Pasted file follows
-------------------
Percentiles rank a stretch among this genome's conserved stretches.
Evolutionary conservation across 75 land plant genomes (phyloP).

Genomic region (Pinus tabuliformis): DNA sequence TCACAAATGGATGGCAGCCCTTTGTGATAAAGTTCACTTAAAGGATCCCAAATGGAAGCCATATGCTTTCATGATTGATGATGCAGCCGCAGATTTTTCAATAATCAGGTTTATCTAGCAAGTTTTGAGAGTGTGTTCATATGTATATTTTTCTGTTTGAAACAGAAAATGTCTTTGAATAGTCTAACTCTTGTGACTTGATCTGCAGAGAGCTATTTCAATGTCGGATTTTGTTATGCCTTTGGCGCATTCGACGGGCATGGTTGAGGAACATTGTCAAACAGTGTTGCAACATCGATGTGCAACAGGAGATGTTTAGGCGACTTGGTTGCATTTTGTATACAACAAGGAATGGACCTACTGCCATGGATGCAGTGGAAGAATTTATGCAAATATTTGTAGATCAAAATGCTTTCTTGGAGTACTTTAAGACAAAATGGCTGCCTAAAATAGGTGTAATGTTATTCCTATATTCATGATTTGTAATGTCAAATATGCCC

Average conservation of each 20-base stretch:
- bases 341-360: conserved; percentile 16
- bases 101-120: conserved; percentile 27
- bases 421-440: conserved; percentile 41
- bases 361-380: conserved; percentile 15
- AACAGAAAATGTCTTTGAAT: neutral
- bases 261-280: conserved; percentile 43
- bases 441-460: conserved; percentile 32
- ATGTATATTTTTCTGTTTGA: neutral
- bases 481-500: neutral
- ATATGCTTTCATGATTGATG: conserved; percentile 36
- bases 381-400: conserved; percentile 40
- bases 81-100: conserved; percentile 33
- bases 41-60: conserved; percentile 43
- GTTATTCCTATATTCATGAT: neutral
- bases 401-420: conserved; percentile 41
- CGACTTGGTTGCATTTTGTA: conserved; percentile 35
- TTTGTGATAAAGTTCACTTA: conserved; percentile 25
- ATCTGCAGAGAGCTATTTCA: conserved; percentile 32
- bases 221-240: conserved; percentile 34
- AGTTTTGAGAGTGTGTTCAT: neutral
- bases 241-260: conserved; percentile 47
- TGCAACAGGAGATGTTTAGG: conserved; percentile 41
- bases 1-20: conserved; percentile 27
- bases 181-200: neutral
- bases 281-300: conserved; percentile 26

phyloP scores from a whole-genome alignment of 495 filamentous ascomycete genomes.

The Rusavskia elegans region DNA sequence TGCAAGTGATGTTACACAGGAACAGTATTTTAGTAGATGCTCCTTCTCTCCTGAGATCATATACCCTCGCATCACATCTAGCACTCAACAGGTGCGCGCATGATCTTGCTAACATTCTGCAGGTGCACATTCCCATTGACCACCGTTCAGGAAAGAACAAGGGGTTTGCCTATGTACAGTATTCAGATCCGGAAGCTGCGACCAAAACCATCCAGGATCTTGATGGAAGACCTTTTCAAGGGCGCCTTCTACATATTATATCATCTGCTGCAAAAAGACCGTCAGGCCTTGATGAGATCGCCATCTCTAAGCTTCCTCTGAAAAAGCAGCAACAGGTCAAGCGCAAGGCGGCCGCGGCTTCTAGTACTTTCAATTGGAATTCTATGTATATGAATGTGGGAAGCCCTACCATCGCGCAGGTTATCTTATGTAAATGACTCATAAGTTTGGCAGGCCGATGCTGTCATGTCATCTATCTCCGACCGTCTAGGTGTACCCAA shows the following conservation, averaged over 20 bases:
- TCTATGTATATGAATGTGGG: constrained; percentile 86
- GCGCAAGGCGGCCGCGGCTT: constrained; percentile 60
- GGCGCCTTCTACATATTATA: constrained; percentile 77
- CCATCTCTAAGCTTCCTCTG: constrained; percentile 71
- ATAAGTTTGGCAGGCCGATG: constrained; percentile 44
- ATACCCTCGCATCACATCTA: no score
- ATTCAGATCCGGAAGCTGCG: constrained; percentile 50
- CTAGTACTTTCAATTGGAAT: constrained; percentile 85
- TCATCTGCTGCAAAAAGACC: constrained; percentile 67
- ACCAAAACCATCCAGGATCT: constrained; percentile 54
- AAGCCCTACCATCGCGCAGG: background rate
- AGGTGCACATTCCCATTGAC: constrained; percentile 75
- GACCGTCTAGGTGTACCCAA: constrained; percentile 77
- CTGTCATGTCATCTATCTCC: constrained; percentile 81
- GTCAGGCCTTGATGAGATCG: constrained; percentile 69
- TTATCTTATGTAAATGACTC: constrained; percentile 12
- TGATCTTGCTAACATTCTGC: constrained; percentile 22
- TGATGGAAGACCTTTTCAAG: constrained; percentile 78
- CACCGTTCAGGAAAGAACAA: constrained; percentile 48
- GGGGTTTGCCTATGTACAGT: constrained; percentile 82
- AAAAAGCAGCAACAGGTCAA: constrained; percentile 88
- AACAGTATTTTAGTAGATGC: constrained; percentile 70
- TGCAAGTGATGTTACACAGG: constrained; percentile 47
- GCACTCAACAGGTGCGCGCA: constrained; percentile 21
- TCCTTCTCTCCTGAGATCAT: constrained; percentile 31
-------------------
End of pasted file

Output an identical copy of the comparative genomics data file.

Percentiles rank a stretch among this genome's conserved stretches.
Evolutionary conservation across 75 land plant genomes (phyloP).

Genomic region (Pinus tabuliformis): DNA sequence TCACAAATGGATGGCAGCCCTTTGTGATAAAGTTCACTTAAAGGATCCCAAATGGAAGCCATATGCTTTCATGATTGATGATGCAGCCGCAGATTTTTCAATAATCAGGTTTATCTAGCAAGTTTTGAGAGTGTGTTCATATGTATATTTTTCTGTTTGAAACAGAAAATGTCTTTGAATAGTCTAACTCTTGTGACTTGATCTGCAGAGAGCTATTTCAATGTCGGATTTTGTTATGCCTTTGGCGCATTCGACGGGCATGGTTGAGGAACATTGTCAAACAGTGTTGCAACATCGATGTGCAACAGGAGATGTTTAGGCGACTTGGTTGCATTTTGTATACAACAAGGAATGGACCTACTGCCATGGATGCAGTGGAAGAATTTATGCAAATATTTGTAGATCAAAATGCTTTCTTGGAGTACTTTAAGACAAAATGGCTGCCTAAAATAGGTGTAATGTTATTCCTATATTCATGATTTGTAATGTCAAATATGCCC

Average conservation of each 20-base stretch:
- bases 341-360: conserved; percentile 16
- bases 101-120: conserved; percentile 27
- bases 421-440: conserved; percentile 41
- bases 361-380: conserved; percentile 15
- AACAGAAAATGTCTTTGAAT: neutral
- bases 261-280: conserved; percentile 43
- bases 441-460: conserved; percentile 32
- ATGTATATTTTTCTGTTTGA: neutral
- bases 481-500: neutral
- ATATGCTTTCATGATTGATG: conserved; percentile 36
- bases 381-400: conserved; percentile 40
- bases 81-100: conserved; percentile 33
- bases 41-60: conserved; percentile 43
- GTTATTCCTATATTCATGAT: neutral
- bases 401-420: conserved; percentile 41
- CGACTTGGTTGCATTTTGTA: conserved; percentile 35
- TTTGTGATAAAGTTCACTTA: conserved; percentile 25
- ATCTGCAGAGAGCTATTTCA: conserved; percentile 32
- bases 221-240: conserved; percentile 34
- AGTTTTGAGAGTGTGTTCAT: neutral
- bases 241-260: conserved; percentile 47
- TGCAACAGGAGATGTTTAGG: conserved; percentile 41
- bases 1-20: conserved; percentile 27
- bases 181-200: neutral
- bases 281-300: conserved; percentile 26

phyloP scores from a whole-genome alignment of 495 filamentous ascomycete genomes.

The Rusavskia elegans region DNA sequence TGCAAGTGATGTTACACAGGAACAGTATTTTAGTAGATGCTCCTTCTCTCCTGAGATCATATACCCTCGCATCACATCTAGCACTCAACAGGTGCGCGCATGATCTTGCTAACATTCTGCAGGTGCACATTCCCATTGACCACCGTTCAGGAAAGAACAAGGGGTTTGCCTATGTACAGTATTCAGATCCGGAAGCTGCGACCAAAACCATCCAGGATCTTGATGGAAGACCTTTTCAAGGGCGCCTTCTACATATTATATCATCTGCTGCAAAAAGACCGTCAGGCCTTGATGAGATCGCCATCTCTAAGCTTCCTCTGAAAAAGCAGCAACAGGTCAAGCGCAAGGCGGCCGCGGCTTCTAGTACTTTCAATTGGAATTCTATGTATATGAATGTGGGAAGCCCTACCATCGCGCAGGTTATCTTATGTAAATGACTCATAAGTTTGGCAGGCCGATGCTGTCATGTCATCTATCTCCGACCGTCTAGGTGTACCCAA shows the following conservation, averaged over 20 bases:
- TCTATGTATATGAATGTGGG: constrained; percentile 86
- GCGCAAGGCGGCCGCGGCTT: constrained; percentile 60
- GGCGCCTTCTACATATTATA: constrained; percentile 77
- CCATCTCTAAGCTTCCTCTG: constrained; percentile 71
- ATAAGTTTGGCAGGCCGATG: constrained; percentile 44
- ATACCCTCGCATCACATCTA: no score
- ATTCAGATCCGGAAGCTGCG: constrained; percentile 50
- CTAGTACTTTCAATTGGAAT: constrained; percentile 85
- TCATCTGCTGCAAAAAGACC: constrained; percentile 67
- ACCAAAACCATCCAGGATCT: constrained; percentile 54
- AAGCCCTACCATCGCGCAGG: background rate
- AGGTGCACATTCCCATTGAC: constrained; percentile 75
- GACCGTCTAGGTGTACCCAA: constrained; percentile 77
- CTGTCATGTCATCTATCTCC: constrained; percentile 81
- GTCAGGCCTTGATGAGATCG: constrained; percentile 69
- TTATCTTATGTAAATGACTC: constrained; percentile 12
- TGATCTTGCTAACATTCTGC: constrained; percentile 22
- TGATGGAAGACCTTTTCAAG: constrained; percentile 78
- CACCGTTCAGGAAAGAACAA: constrained; percentile 48
- GGGGTTTGCCTATGTACAGT: constrained; percentile 82
- AAAAAGCAGCAACAGGTCAA: constrained; percentile 88
- AACAGTATTTTAGTAGATGC: constrained; percentile 70
- TGCAAGTGATGTTACACAGG: constrained; percentile 47
- GCACTCAACAGGTGCGCGCA: constrained; percentile 21
- TCCTTCTCTCCTGAGATCAT: constrained; percentile 31